Some vacant Tucson schools could be converted into shelters to house unaccompanied migrant children now flooding into the country.

The idea to house the children at the empty campuses while officials work to reunify them with family members came from Adelita Grijalva, president of the Tucson Unified School District Governing Board, and is supported by TUSD Superintendent H.T. Sanchez.

“We’re always open to helping in any way we can,” Sanchez said Thursday. “We would be very agreeable to educating the students and using a facility to house those who have been processed and allowed to stay in the U.S.”

Shelters are in demand as a record number of unaccompanied minors are traveling from Central America seeking a life in the United States. More than 52,000 children have been detained so far this fiscal year.

Where Sanchez said he would draw the line is if the proposal was to convert a closed school into a detention facility.

“Right now, what the folks with the Department of Homeland Security are looking for is detention facilities,” Sanchez said. “If they want to use a site as a detention facility that is secured and locked down with armed agents, that’s another thing, and we don’t want to get into that.”

Grijalva came up with the idea, which she shared with Sanchez, after a visit to a Nogales facility that serves as a processing center for the children. Grijalva then asked her father — U.S. Rep. Raúl Grijalva — to pass the idea along to the Office of Refugee Resettlement. As of Thursday, TUSD had not been contacted by any government official.

The congressman’s office said it has not officially forwarded the proposal yet but intends to.

“It really is tragic,” Adelita Grijalva said. “You walk in, all of the children are sort of in cages, separated by chain-link fences and barbed wire, and then there are stand-alone portapotties in the middle of this converted warehouse being used by hundreds of kids daily.

“We have a lot of vacant property, and if FEMA can convert a warehouse, they can convert a school.”

Grijalva added that it made more sense to house a roomful of 4-year-olds in a kindergarten classroom with a personal restroom, rather than in a warehouse.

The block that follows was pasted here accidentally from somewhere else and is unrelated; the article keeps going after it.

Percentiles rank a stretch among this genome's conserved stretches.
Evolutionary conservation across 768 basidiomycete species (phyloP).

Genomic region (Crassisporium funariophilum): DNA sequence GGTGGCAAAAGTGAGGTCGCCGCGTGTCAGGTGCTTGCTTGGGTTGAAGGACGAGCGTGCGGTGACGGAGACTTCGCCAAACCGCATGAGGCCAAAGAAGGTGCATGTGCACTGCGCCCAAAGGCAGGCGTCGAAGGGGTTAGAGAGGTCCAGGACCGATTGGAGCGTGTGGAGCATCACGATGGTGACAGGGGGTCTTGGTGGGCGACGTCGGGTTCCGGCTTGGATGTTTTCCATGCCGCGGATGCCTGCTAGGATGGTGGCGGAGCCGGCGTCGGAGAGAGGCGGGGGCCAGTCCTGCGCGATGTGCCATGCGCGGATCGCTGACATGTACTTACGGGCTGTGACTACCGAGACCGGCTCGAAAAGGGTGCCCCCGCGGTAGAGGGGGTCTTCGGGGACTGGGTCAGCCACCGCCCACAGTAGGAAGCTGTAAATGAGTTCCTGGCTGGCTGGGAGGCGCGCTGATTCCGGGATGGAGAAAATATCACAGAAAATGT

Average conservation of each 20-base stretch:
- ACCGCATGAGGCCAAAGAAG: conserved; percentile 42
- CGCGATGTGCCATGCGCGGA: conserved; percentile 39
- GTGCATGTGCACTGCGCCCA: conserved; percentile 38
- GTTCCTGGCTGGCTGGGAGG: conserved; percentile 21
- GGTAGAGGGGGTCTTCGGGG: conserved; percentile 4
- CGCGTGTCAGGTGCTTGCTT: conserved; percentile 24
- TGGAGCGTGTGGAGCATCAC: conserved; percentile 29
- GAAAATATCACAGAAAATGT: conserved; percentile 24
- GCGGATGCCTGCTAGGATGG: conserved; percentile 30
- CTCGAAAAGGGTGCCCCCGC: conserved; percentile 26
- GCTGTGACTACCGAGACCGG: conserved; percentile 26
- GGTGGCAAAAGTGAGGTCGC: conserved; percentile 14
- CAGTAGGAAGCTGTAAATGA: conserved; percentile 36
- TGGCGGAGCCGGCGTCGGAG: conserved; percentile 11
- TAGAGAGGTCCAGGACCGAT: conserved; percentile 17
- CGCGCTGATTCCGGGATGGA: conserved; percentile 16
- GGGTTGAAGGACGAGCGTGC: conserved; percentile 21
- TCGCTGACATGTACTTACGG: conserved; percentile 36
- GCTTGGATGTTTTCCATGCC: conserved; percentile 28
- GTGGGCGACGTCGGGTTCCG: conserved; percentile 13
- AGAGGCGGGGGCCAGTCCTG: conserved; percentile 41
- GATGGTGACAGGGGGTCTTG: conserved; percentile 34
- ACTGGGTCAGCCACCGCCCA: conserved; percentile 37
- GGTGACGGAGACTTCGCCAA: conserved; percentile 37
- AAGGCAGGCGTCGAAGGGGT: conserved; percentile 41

“It really was a question of, has anyone explored using the vacant facilities available? In Texas, they have closed some schools as well, so it’s more of an idea to renovate schools where there is a need,” she said.

Fellow TUSD Governing Board member Mark Stegeman doesn’t have an issue with using closed campuses in this manner, but he said there are three factors that would impact his decision: financial — whether the district would receive funding for the shelters; neighborhood input; and whether the move would complement TUSD’s educational mission.

While Stegeman said it is hard to see how providing such a service would meet the third criterion, it would likely need to fit the other two criteria to have his support.

“If the government was going to give us money to do this and the neighborhood was happy with it, then I might say it’s fine,” Stegeman said. “If the government is going to house them anyway, and it’s a question of do they house them at one of our closed schools or somewhere else, I have no problem with them using our site.”

While no specific TUSD schools have been identified for possible conversion, there are eight closed campuses that are not in use. In selecting a site, the district would take into consideration when sites were closed, and the ages and number of children who would need to be served.

Sites that have not yet been repurposed in TUSD are:

  • Corbett Elementary School, 5949 E. 29th St.
  • Lyons Elementary School, 7555 E. Dogwood St.
  • Fort Lowell Elementary School, 5151 E. Pima St.
  • Reynolds Elementary School, 7450 E. Stella Road.
  • Van Horne Elementary School, 7550 E. Pima St.
  • Hohokam Middle School, 7400 S. Settler Ave.
  • Carson Middle School, 7777 E. Stella Road.
  • Fort Lowell-Townsend K-8, 2120 N. Beverly Ave.

If the plan is to move forward, it would require work from various entities, including the Federal Emergency Management Agency and the Homeland Security Department, along with zoning efforts. Input would be sought from neighborhood associations as well, Sanchez said.

“This is not something that would happen quickly, and it wouldn’t be done hastily without input from the community,” Sanchez said.

Tucson City Councilman Steve Kozachik has offered his services to TUSD in helping to set up neighborhood meetings in Ward 6, saying he is “absolutely, totally open to the conversation.”

“I would want to engage my constituents to find out what their concerns are,” Kozachik said. “They might all say: ‘Hey, great. It’s a humanitarian refugee effort; we’re all for it.’ Then I would embrace that. On the other hand, they might say, ‘We have concerns.’ Then you talk through how you mitigate the concerns.”

Added Grijalva: “Once you go to a facility like that and see how the children are living, you know there has to be a better solution. If there is an opportunity to support these children better by using one or two of our schools, I would ask that it be considered.”

Contact reporter Alexis Huicochea at or 573-4175. On Twitter @AlexisHuicochea

Education writer for #ThisIsTucson. Mom of one.